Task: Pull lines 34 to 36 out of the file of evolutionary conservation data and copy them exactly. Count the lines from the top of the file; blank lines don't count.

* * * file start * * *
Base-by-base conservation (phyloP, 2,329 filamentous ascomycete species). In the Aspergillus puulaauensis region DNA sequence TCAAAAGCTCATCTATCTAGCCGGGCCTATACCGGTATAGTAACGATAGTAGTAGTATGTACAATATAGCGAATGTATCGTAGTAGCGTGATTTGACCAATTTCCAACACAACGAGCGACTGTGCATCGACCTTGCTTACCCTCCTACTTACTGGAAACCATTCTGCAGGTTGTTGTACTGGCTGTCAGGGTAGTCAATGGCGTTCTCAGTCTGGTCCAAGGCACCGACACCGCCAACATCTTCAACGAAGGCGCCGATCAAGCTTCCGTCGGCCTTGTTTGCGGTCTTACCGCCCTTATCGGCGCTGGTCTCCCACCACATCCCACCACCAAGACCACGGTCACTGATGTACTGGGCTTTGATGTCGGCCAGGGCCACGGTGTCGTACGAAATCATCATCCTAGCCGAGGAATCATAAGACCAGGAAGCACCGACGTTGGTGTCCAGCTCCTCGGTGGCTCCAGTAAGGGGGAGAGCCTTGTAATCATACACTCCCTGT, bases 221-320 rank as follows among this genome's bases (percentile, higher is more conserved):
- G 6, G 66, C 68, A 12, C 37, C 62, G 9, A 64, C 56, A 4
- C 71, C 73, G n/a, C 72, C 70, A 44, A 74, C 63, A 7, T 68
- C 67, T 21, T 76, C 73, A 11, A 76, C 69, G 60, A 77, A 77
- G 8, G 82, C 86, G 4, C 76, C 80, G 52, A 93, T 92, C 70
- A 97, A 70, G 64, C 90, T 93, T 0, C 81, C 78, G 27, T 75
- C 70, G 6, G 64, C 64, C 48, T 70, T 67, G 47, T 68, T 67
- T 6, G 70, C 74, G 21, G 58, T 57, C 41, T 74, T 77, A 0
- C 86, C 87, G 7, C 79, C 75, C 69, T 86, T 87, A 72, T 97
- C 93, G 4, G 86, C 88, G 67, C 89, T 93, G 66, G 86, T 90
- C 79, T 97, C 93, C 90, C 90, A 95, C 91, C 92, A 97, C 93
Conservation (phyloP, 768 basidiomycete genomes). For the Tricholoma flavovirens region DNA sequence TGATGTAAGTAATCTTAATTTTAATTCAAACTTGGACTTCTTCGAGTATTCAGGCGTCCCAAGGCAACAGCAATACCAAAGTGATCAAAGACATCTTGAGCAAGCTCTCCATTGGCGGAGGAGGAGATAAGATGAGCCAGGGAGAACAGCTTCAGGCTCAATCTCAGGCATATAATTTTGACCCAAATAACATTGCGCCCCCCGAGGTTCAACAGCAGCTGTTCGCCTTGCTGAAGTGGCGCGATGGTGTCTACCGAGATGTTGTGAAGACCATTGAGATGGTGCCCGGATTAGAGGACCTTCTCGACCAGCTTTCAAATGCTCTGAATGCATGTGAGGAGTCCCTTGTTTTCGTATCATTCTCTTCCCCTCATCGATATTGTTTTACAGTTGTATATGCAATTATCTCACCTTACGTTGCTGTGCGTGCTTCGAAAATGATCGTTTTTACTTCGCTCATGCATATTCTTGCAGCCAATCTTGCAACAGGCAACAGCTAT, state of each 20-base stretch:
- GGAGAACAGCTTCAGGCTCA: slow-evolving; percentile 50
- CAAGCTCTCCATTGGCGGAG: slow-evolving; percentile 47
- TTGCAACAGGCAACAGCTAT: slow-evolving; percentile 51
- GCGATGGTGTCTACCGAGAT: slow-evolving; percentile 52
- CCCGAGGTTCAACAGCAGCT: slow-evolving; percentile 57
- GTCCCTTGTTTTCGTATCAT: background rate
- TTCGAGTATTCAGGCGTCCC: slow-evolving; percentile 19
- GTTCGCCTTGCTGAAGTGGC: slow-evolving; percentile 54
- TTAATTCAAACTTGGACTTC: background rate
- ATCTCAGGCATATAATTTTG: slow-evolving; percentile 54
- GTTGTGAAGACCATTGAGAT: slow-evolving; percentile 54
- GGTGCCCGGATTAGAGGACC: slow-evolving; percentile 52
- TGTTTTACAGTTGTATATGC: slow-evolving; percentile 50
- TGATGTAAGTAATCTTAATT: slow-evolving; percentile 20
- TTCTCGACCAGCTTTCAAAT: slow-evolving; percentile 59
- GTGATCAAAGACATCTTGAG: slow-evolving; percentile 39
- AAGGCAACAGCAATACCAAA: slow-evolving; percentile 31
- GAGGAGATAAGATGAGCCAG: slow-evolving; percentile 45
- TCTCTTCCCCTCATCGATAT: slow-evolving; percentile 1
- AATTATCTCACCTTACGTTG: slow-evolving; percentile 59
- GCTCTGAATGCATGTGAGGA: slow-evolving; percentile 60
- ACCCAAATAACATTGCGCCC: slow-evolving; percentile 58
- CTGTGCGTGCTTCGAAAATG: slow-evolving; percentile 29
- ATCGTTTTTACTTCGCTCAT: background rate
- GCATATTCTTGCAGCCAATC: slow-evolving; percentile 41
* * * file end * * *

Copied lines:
- ACCCAAATAACATTGCGCCC: slow-evolving; percentile 58
- CTGTGCGTGCTTCGAAAATG: slow-evolving; percentile 29
- ATCGTTTTTACTTCGCTCAT: background rate